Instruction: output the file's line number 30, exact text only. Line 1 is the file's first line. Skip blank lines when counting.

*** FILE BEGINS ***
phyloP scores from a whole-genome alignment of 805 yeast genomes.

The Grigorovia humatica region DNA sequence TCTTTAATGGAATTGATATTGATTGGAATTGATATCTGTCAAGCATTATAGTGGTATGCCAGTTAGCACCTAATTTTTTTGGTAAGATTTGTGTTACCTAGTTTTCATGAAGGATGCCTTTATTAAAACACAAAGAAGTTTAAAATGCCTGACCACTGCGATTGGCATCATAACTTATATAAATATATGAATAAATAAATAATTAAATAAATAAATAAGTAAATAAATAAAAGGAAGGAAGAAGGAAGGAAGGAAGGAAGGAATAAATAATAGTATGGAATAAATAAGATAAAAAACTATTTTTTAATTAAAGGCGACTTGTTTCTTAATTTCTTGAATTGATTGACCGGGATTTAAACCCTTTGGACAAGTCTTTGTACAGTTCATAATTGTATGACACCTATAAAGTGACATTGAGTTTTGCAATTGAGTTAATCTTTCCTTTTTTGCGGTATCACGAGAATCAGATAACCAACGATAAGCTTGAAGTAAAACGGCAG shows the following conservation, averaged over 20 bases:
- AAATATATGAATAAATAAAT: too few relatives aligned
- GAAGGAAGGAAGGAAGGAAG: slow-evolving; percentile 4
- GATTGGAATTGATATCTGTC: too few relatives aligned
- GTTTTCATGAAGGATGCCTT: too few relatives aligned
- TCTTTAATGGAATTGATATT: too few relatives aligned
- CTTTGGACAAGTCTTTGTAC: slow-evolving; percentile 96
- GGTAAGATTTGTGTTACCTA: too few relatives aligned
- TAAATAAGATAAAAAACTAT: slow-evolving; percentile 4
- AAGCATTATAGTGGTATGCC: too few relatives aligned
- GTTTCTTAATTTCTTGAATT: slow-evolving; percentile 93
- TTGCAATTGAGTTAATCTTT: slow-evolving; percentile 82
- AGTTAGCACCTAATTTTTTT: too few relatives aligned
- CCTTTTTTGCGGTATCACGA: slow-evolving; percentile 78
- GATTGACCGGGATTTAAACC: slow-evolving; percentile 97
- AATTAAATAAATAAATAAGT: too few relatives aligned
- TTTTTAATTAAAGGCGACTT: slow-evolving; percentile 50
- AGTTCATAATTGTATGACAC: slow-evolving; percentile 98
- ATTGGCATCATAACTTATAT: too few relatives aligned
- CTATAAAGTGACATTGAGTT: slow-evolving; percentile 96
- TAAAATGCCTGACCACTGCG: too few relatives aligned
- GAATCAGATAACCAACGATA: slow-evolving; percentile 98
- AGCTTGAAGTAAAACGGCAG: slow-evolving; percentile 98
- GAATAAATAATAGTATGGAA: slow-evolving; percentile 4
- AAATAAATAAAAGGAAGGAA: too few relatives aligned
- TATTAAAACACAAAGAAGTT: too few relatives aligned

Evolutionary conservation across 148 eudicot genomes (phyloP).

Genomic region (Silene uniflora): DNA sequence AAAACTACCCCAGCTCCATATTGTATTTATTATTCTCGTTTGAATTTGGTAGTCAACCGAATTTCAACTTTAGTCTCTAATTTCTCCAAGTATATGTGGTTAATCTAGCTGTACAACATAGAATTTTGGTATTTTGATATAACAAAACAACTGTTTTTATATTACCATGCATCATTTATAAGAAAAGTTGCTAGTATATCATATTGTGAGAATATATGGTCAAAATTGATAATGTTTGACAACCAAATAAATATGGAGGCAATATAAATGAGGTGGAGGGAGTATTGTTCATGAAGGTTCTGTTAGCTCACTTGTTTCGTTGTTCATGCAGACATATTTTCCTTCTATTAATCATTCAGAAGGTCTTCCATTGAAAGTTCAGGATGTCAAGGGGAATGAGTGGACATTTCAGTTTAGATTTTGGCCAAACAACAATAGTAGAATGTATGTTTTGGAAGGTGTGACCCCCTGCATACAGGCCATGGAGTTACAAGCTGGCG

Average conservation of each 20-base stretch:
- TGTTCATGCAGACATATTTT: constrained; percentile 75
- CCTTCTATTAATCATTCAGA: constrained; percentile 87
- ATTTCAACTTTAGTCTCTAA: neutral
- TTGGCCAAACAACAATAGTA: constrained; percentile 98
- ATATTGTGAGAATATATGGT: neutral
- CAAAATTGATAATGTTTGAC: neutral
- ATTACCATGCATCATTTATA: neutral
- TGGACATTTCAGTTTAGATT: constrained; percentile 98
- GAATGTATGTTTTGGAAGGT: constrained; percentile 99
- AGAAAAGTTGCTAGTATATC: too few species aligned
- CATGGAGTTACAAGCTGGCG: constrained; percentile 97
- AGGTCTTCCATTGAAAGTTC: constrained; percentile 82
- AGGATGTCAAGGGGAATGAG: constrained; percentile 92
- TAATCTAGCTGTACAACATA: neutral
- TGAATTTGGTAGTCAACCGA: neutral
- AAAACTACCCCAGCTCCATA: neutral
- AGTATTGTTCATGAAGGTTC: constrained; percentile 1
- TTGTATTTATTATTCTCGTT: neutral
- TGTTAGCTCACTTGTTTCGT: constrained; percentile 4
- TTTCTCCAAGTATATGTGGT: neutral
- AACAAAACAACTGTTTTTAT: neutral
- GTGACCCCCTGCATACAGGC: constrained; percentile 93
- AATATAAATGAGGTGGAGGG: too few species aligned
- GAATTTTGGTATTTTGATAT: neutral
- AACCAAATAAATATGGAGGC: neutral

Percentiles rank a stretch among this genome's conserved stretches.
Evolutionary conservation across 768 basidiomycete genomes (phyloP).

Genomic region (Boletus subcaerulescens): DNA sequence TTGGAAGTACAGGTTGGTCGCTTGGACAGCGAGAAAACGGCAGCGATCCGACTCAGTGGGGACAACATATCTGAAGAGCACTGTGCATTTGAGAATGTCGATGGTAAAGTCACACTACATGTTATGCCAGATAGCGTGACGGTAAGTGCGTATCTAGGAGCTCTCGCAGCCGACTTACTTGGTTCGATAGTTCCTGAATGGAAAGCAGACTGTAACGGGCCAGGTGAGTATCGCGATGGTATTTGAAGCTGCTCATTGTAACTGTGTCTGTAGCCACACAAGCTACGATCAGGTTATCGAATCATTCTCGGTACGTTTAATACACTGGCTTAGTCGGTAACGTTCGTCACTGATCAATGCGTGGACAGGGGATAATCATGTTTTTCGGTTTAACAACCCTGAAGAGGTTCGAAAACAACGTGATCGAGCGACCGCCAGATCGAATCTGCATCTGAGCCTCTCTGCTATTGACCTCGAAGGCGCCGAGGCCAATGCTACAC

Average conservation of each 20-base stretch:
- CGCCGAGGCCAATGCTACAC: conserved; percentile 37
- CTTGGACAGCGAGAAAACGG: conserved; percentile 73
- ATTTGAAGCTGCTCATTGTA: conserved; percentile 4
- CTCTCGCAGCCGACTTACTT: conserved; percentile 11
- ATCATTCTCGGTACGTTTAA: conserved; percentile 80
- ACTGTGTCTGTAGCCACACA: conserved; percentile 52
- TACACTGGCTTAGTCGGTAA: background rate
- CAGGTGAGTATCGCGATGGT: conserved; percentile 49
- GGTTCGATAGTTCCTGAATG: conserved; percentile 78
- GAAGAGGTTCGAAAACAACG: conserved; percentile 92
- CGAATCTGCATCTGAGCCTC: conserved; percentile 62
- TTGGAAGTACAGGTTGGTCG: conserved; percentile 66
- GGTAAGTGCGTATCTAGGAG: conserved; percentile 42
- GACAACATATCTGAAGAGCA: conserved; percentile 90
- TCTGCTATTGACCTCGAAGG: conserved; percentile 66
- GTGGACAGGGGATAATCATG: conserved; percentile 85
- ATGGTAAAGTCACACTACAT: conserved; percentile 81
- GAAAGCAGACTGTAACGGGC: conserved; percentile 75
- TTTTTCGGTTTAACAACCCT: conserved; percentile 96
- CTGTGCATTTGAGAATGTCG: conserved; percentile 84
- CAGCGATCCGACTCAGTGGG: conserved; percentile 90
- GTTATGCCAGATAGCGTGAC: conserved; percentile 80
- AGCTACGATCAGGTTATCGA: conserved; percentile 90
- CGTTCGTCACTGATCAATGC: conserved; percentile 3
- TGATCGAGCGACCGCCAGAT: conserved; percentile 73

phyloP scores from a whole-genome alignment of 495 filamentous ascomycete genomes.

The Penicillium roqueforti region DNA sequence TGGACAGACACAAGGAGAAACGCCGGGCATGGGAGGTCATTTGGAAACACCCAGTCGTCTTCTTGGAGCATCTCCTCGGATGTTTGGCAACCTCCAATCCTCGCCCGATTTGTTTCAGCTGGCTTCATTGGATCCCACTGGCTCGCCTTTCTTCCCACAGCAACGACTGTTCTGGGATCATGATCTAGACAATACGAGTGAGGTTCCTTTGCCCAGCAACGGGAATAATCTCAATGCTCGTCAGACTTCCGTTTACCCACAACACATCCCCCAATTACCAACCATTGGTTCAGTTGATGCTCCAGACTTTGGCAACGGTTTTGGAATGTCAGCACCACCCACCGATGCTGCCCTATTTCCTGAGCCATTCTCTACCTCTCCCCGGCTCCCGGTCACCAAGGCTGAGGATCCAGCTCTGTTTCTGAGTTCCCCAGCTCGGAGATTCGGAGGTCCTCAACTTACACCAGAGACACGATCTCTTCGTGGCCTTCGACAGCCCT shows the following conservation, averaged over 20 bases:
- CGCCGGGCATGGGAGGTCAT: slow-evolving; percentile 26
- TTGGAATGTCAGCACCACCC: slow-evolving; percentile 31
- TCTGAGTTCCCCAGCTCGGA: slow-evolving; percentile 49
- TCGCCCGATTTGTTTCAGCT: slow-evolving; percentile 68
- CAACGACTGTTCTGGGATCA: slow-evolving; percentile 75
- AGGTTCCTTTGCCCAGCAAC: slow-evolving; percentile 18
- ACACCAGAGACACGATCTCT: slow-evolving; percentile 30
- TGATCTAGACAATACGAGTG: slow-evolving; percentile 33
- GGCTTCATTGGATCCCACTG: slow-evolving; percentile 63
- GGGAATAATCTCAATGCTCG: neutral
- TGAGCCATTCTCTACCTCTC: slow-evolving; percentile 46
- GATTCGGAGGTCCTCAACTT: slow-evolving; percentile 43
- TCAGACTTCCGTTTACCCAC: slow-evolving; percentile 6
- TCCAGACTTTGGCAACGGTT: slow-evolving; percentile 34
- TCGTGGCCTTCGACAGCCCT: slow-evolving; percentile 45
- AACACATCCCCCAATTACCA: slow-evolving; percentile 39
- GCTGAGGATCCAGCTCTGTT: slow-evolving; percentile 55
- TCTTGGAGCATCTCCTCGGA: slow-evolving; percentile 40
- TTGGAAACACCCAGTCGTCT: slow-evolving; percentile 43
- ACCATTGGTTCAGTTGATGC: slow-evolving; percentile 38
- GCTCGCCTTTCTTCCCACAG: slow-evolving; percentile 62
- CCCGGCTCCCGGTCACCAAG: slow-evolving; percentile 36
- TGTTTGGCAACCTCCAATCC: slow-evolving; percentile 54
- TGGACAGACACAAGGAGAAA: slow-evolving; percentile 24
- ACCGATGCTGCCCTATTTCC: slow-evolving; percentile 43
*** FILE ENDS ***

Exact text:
Average conservation of each 20-base stretch: